Office 365 is one of the most popular enterprise cloud programs on the market. There’s 60 million commercial customers that currently use the productivity package and that number is only growing. Considering it only came onto the scene in 2011, that’s hefty growth. But it makes sense – it provides all the main and popular enterprise tools, like Word and PowerPoint, alongside continued updates with the power of cloud storage through OneDrive.
The package also includes some great enterprise facilities, including Skype for Business, SharePoint and Exchange for Outlook. Some businesses probably create and store the majority of their data with Microsoft products.
However, just because Office 365 is a cloud-based solution, that doesn’t mean you can overlook it when it comes to your data backup plan. Microsoft does provide protection as part of its service level agreement, with a guarantee of 99.9 percent uptime. While their protection is valuable, it isn’t a full replacement for your own data security.
While you probably already have a data backup plan in place – and if not, why not? – that doesn’t mean you’re capturing every bit of data that is being created within your business. Files created from Office 365 aren’t necessarily sitting on a local server. A user could upload it straight to OneDrive, for example, and manage it there.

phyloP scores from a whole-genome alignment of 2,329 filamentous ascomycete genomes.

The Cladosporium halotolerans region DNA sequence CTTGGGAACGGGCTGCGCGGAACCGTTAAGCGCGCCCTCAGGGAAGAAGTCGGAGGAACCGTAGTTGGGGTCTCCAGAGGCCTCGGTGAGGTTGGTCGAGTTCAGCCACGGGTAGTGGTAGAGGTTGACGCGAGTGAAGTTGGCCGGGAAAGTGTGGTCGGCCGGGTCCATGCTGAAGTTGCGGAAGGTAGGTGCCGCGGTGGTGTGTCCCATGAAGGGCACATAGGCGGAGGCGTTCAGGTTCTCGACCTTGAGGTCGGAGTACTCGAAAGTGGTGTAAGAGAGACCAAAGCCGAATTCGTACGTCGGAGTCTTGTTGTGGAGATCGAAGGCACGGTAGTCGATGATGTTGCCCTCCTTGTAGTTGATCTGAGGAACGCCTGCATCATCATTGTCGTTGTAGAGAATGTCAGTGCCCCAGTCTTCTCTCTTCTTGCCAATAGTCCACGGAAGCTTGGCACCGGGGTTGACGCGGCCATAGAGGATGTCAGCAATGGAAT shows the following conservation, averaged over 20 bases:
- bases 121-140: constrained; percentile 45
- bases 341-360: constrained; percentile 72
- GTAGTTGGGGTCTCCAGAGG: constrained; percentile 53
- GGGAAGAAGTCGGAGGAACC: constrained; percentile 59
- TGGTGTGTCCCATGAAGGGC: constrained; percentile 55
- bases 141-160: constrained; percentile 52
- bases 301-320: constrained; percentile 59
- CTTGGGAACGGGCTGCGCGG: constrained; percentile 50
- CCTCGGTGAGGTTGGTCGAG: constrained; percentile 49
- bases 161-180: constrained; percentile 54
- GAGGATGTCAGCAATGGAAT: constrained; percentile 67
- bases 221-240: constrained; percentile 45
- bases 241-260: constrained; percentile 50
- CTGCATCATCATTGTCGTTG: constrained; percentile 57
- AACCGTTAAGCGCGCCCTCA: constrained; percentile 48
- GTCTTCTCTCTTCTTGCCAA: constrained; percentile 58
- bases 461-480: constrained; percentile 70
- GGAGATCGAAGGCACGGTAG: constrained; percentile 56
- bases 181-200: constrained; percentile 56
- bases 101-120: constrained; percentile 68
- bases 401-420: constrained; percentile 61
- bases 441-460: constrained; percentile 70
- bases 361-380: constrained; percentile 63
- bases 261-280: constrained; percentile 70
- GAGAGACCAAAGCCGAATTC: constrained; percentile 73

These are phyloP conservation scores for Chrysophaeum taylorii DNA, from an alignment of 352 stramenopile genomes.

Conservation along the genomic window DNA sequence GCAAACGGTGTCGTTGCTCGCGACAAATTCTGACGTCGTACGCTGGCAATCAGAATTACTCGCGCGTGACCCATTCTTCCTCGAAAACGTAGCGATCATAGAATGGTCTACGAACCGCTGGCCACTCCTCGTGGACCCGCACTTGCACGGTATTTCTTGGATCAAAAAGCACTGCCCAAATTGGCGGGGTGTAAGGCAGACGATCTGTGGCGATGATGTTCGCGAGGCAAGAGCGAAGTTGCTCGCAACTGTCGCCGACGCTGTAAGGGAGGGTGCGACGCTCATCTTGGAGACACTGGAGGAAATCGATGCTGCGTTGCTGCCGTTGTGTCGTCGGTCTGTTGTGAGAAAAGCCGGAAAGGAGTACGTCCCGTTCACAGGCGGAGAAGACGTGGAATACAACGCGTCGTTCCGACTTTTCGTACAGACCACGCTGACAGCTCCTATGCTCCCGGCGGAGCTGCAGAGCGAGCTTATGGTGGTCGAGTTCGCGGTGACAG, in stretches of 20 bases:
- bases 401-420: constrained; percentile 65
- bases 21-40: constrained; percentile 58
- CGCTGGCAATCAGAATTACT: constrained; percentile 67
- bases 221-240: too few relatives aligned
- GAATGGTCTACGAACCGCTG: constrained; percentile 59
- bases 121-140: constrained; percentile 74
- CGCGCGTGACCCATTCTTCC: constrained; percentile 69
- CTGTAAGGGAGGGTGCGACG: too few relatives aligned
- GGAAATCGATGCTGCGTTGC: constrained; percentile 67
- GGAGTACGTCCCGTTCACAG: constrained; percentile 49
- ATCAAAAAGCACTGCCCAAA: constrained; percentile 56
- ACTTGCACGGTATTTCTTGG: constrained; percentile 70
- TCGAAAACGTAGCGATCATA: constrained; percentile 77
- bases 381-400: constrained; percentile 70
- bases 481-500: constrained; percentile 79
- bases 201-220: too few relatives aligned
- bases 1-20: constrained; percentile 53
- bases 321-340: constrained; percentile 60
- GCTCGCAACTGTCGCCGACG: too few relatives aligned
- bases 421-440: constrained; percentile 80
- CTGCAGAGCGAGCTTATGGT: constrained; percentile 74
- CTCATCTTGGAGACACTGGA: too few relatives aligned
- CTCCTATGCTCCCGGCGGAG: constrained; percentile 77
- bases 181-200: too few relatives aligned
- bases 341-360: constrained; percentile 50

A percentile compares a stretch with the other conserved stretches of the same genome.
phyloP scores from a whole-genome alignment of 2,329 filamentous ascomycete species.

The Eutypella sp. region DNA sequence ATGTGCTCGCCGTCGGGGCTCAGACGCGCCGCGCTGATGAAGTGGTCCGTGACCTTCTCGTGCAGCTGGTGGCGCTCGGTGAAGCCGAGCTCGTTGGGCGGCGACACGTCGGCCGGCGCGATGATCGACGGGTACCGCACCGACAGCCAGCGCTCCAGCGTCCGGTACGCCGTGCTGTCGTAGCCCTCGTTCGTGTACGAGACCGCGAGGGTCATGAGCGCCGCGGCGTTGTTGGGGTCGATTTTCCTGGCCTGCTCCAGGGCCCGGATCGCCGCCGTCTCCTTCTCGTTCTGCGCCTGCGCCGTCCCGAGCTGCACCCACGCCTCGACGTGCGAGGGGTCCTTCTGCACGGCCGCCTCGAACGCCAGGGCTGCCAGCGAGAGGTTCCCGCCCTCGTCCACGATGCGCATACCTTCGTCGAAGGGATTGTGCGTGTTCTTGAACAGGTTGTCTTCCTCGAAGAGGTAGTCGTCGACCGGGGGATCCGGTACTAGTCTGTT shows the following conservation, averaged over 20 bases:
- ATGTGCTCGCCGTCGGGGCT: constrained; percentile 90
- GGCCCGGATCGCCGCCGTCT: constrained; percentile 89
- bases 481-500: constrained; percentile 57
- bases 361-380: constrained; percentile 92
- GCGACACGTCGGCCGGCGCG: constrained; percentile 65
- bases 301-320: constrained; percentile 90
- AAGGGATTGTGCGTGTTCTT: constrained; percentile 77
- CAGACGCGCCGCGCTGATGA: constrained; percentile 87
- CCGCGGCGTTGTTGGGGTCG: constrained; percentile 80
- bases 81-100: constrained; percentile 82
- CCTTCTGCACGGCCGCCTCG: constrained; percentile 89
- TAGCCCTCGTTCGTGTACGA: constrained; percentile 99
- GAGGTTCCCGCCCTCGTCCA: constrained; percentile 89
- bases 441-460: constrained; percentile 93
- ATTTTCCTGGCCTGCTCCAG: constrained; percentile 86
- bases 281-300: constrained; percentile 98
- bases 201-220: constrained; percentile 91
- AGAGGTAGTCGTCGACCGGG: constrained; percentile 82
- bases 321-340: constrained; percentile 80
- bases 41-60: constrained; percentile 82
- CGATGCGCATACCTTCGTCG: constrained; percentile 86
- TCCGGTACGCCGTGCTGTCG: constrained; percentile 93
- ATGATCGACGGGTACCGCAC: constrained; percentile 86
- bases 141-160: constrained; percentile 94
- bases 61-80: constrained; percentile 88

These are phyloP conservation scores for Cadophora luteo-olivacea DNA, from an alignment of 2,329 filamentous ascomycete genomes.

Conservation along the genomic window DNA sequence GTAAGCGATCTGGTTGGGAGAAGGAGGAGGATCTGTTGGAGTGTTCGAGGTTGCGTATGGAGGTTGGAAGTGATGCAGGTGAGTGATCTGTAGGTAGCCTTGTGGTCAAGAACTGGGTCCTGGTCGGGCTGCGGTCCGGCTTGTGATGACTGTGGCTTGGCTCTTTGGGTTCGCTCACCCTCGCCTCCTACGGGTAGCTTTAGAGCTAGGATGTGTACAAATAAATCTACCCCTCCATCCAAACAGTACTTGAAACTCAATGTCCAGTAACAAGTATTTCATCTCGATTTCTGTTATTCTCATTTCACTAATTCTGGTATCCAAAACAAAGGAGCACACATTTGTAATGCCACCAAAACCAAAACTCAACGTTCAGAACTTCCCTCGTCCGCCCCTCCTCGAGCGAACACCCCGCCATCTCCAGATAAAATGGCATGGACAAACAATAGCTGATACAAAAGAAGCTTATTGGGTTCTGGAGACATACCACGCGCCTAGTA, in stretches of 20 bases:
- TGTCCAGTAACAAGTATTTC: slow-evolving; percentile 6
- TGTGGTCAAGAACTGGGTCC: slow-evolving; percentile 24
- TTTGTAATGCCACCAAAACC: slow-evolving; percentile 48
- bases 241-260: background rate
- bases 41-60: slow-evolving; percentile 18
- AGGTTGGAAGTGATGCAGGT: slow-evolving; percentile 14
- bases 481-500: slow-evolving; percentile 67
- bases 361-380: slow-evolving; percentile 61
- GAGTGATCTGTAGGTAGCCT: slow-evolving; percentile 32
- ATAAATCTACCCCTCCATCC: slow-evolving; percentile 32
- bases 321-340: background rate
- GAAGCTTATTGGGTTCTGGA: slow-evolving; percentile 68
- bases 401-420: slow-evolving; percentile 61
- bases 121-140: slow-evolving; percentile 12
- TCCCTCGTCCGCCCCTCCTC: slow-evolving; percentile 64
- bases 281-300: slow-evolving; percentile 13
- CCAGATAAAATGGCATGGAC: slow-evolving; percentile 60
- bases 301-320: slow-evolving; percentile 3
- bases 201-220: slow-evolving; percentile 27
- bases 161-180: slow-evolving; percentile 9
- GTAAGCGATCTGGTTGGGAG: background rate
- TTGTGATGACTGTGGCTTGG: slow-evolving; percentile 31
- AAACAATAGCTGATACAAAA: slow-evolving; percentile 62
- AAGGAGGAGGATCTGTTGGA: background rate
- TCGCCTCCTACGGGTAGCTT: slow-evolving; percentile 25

There’s a lot of potential for that data to go missing. A common occurrence is through user error, where an employee accidentally permanently removes a file. Other scenarios include a network breach through a hack or perhaps a ransomware attack, where your data is held for a sum of money.
These are all scenarios that can and have happened to enterprises in the past. They can happen to you, even with the best security in the world. The only true way you can protect yourself is by having a data backup plan that handles every bit of data being created and modified – then if the source data goes astray, you’ve got a backup to use.
As such, don’t overlook Office 365 data in your plan. There are a number of providers out there who provide specific backup packages to target data created in the cloud. This includes calendars and contacts, Exchange files, OneDrive files and SharePoint or publically shared folders. If you’re already using a third-party backup solution, it might be that they offer this service already – contact your representative to discuss the options. Solutions include, but are not limited to, Spanning, Veeam and SkyKick.
Sure, Microsoft’s track record when it comes to Office 365 reliability is extremely good. They promise that they can restore Exchange services within an hour and with no data loss, and can restore SharePoint services in 6 hours with a maximum of 1 hour of data loss. It’s up to you how much trust you want to put into Microsoft and their reliability – they’ve definitely proven themselves, but it usually makes sense to have your own backups too, just so that your data’s security doesn’t rest in the hands of a third-party.
Remember to Back Up Your Office 365 Data
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